News From Iraq, Nuclear Weirdness, and Shutting Down a 9 Year Old Boy’s Library


More adventures in nuclear incompetence (feeling like a broken record). David Willman, “$40-Billion Missile Defense System Proves Unreliable.”

The inverted nuke in the garden (seriously, a broken record) . . . : Dylan Matthews, “A New Report Shows Nuclear Weapons Almost Detonated in North Carolina in 1961.”

Alex Wellerstein found this, wow, simply amazing document: assessing post-apocalyptic land values.



Robin Wright, “A Third Iraq War?”

Lawrence Wright, “ISIS’s Savage Strategy in Iraq.”

Elliot Ackerman, “Watching ISIS Flourish Where We Once Fought.”

Rod Nordland and Alissa J. Rubin, “Massacre Claim Shakes Iraq.”

Rod Nordland and Suadad Al-Salhay, “Extremists Attack Iraq’s Biggest Oil Refinery.”

David Frum, “Iraq Isn’t Ours to Save.”

J. M. Berger, “How ISIS Games Twitter.”

Moíses Naím, “The Rise of Militarized NGOs.”

Jeffrey Goldberg, “The New Map of the Middle East.”

And Greg Shupak at Jacobin, “No More Imperial Crusades.”

NSA and the National Security State

Sue Halpern reviews three books on the Edward Snowden and the NSA.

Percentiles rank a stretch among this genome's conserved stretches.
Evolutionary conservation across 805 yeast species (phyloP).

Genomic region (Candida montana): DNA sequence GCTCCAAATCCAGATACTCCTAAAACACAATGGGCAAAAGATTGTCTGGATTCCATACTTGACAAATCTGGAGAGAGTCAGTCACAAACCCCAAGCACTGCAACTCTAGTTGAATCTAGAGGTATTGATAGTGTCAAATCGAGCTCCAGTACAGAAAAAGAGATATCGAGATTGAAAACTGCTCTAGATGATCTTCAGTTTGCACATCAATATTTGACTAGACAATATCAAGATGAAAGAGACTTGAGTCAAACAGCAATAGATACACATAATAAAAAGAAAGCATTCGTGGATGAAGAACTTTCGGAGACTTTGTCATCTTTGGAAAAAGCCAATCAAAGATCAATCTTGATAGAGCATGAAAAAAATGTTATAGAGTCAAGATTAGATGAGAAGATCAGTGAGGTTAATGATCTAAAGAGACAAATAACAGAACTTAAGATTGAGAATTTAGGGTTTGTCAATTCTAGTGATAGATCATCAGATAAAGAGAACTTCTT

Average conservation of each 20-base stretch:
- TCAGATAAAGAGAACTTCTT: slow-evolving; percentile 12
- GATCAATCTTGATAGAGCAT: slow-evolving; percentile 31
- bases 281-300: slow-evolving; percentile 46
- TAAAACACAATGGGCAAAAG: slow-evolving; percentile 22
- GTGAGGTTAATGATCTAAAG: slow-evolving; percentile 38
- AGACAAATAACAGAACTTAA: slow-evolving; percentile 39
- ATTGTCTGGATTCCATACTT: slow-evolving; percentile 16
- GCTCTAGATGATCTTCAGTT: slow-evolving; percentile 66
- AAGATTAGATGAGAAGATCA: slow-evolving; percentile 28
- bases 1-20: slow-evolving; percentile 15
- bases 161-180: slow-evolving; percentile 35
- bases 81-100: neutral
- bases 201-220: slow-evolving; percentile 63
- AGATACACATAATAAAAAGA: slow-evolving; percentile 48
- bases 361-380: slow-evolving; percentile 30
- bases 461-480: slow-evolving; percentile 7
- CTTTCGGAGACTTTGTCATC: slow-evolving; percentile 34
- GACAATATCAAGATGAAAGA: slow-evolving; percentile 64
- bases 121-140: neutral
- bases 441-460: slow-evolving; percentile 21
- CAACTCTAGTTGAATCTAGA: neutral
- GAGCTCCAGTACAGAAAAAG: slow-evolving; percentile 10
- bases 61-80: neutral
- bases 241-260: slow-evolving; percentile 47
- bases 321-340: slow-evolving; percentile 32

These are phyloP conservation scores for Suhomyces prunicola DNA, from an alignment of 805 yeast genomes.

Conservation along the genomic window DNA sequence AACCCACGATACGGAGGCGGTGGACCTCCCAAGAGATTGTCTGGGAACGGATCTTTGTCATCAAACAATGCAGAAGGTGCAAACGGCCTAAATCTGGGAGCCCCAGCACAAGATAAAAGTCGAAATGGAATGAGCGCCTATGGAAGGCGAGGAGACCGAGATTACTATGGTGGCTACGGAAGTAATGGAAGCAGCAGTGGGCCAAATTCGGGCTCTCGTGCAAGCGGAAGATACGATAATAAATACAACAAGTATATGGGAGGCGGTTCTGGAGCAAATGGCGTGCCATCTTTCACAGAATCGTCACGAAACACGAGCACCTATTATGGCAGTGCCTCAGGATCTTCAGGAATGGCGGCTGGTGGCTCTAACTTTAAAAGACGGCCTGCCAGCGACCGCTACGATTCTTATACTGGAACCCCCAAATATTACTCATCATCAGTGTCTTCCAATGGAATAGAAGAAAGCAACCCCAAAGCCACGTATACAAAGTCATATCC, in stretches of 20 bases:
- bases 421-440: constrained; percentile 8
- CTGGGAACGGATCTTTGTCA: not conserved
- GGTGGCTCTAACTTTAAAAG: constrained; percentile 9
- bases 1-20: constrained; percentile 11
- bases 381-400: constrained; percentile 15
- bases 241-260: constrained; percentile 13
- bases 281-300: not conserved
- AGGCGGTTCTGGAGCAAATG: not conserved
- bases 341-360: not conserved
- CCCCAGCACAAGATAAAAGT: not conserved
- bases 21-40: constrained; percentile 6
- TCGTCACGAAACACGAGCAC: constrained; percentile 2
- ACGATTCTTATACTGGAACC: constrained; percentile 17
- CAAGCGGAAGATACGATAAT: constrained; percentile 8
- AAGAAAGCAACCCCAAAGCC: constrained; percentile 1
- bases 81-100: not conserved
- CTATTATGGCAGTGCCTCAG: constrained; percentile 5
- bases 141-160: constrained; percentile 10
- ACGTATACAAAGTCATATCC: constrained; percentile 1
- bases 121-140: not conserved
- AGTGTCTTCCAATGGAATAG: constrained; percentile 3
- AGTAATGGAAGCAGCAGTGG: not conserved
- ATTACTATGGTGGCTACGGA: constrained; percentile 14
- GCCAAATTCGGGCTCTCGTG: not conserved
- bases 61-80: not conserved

Jacques Leslie, “The True Cost of Hidden Money: A Piketty Protégé’s Theory on Tax Havens.”

Um, really? Tyler Cowen, “The Lack of Major Wars May Be Limiting Economic Growth.”

Jordan Weissmann, “We Have No Idea If Online Ads Work.”



John Bohannon, “How Much Did Your University Pay for Your Journals.”

Xeni Jardin, “Boy, 9, Creates Library in His Front Yard. City, Stupid, Shuts it Down.”


US Literature and Culture

Did the CIA fund all of the humanities during the Cold War? Nick Romeo, “Is Literature ‘the Most Important Weapon of Propaganda?'”

The US Patent Office cancels the trademark for the Washington Redskins.

Ryan Leas, “A Blockbuster for the ‘Meta-Blockbuster’ Age: What Edge of Tomorrow Reveals About the Sad State of Action Movies.”


The Humanities and Higher Education

Rebecca Schuman reports on the enormous pay gap between professors and administrators in higher ed and how this has been highlighted by four professors from the University of Alberta applying to be the university’s president. This would be funny if it wasn’t so bleak.

Rachel Riederer on how teaching is no longer a middle class job.

David Dayen, “College is Ruining Lives! How to Stop Student Debt’s Paralyzing Spiral.”

Getting a bit of attention in a few places: Kim Brooks, “Death to High School English.”

More on the PhD employment problem.

Coherence looks interesting.

And we should all be celebrating Juneteenth!


The Boston Review has interviewed my friend CM Burroughs about her poetry, her collection The Vital System (2012): “Toxicity, Vulnerability, Intimacy.”


And I’m delighted to announce that my friend Emmy Wildwood just released her Mean Love EP. You can listen to the whole thing and read an interview with her at Audio-Femme. The title track and “Blondes” are must listens. (Wow, what a line: “Blondes look better in blood.”)

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